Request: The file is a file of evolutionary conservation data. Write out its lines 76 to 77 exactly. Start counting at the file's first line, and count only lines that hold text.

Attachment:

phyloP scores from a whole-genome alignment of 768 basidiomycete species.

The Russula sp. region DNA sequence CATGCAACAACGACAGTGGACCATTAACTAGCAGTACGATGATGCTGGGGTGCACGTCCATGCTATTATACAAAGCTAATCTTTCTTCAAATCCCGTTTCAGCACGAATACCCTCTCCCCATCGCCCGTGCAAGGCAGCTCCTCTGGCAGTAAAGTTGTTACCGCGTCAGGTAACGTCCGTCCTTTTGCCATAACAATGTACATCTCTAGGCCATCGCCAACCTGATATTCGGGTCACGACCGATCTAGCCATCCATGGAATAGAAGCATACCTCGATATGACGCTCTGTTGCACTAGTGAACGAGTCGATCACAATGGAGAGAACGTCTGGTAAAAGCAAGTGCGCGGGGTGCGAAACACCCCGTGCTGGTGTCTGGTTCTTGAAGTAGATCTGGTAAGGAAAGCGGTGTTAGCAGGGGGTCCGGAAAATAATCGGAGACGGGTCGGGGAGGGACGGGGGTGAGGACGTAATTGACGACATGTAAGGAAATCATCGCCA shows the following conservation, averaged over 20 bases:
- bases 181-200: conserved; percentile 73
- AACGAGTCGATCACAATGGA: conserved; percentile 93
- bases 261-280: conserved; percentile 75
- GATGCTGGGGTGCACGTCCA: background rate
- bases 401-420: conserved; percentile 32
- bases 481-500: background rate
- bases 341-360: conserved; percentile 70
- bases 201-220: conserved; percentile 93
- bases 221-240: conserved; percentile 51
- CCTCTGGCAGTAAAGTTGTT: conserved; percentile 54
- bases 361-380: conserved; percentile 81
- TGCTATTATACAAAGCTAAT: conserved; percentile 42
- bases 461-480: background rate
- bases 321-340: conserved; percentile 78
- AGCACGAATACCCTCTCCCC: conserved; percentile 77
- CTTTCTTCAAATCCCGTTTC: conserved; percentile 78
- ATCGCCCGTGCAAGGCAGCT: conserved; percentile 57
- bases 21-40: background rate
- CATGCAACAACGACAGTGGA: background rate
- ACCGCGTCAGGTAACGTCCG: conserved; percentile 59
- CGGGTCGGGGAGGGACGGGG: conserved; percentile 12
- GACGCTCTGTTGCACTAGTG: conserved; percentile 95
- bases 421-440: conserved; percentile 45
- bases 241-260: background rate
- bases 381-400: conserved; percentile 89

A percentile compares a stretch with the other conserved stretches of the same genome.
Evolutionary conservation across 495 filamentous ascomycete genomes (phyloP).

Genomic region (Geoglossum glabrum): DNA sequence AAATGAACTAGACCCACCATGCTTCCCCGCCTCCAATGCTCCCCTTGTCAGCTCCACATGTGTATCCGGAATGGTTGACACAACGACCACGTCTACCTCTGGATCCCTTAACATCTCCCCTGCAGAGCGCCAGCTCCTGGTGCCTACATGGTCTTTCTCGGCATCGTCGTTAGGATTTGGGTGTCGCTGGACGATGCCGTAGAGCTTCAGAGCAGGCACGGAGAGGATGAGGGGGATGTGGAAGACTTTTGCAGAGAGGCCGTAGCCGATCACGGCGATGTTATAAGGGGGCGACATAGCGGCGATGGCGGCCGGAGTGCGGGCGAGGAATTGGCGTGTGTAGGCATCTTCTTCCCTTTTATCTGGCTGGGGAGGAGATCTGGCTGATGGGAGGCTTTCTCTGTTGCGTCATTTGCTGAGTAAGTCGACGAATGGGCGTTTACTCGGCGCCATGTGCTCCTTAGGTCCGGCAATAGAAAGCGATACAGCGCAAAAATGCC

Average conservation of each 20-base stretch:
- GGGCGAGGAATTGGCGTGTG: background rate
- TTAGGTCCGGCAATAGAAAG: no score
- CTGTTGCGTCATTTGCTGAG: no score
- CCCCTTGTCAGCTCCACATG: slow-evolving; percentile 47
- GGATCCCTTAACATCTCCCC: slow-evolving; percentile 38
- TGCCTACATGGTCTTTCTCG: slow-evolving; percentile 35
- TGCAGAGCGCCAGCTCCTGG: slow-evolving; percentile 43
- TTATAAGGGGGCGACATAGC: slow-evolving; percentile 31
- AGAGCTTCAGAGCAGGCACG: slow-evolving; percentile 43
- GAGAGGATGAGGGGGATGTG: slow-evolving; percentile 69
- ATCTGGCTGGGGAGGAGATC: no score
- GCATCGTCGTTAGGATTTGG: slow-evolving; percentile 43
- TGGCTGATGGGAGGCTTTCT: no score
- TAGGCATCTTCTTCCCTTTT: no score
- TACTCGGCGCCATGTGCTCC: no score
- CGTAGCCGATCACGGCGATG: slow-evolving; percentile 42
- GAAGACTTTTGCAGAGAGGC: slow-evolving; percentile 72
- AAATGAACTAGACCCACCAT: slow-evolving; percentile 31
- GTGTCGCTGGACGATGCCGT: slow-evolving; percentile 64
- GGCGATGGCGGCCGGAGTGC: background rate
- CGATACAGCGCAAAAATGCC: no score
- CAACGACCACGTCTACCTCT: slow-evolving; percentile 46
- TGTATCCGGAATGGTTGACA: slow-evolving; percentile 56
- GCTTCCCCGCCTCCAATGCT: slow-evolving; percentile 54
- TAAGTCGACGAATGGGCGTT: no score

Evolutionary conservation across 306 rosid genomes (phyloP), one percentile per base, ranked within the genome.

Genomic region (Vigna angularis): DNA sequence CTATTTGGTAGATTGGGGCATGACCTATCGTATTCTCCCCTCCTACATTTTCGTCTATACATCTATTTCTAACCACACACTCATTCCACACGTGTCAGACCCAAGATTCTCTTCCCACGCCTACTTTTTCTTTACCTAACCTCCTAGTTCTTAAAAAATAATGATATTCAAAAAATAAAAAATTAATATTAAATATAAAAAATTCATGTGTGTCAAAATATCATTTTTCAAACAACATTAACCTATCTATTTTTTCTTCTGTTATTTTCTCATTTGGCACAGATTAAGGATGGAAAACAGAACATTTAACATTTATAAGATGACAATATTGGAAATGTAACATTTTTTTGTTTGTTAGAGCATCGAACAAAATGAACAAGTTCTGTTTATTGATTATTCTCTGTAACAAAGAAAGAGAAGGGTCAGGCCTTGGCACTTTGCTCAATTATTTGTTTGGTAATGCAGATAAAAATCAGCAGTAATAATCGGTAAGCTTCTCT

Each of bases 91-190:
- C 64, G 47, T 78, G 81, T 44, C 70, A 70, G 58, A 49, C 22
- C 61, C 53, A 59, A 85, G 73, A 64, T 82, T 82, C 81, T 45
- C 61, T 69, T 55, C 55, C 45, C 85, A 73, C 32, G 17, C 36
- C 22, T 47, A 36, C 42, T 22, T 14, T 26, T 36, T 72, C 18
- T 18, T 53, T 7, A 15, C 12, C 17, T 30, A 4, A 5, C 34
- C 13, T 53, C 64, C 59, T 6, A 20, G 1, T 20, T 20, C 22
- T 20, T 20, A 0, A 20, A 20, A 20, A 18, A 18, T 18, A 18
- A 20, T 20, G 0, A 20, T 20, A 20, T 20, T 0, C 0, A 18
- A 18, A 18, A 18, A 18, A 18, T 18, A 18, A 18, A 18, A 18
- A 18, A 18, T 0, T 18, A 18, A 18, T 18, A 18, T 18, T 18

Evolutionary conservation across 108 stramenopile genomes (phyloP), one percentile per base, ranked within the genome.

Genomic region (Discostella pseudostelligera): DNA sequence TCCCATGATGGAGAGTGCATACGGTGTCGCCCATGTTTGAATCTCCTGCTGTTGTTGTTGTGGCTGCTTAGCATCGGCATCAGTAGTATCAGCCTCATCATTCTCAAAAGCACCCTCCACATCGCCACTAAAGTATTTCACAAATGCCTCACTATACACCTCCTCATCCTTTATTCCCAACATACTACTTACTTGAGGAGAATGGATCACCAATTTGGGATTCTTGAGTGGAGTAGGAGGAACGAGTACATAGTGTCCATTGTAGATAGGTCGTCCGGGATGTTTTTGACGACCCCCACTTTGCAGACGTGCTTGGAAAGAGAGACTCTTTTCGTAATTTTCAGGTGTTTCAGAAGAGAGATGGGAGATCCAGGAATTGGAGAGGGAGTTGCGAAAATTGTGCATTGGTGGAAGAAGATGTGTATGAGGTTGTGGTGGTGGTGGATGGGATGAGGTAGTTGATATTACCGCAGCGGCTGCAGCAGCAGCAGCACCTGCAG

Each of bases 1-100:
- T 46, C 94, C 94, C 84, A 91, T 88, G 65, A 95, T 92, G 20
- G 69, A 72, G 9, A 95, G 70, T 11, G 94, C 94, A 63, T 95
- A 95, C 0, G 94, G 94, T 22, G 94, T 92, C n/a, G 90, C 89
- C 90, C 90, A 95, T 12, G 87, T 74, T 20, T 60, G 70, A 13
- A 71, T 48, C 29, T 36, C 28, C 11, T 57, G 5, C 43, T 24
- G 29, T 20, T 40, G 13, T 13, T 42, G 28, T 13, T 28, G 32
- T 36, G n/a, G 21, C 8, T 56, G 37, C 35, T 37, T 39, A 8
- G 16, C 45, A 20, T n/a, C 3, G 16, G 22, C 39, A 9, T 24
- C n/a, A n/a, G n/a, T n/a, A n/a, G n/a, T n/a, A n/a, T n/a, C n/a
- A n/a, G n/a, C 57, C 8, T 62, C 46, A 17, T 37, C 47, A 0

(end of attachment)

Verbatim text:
- C 90, C 90, A 95, T 12, G 87, T 74, T 20, T 60, G 70, A 13
- A 71, T 48, C 29, T 36, C 28, C 11, T 57, G 5, C 43, T 24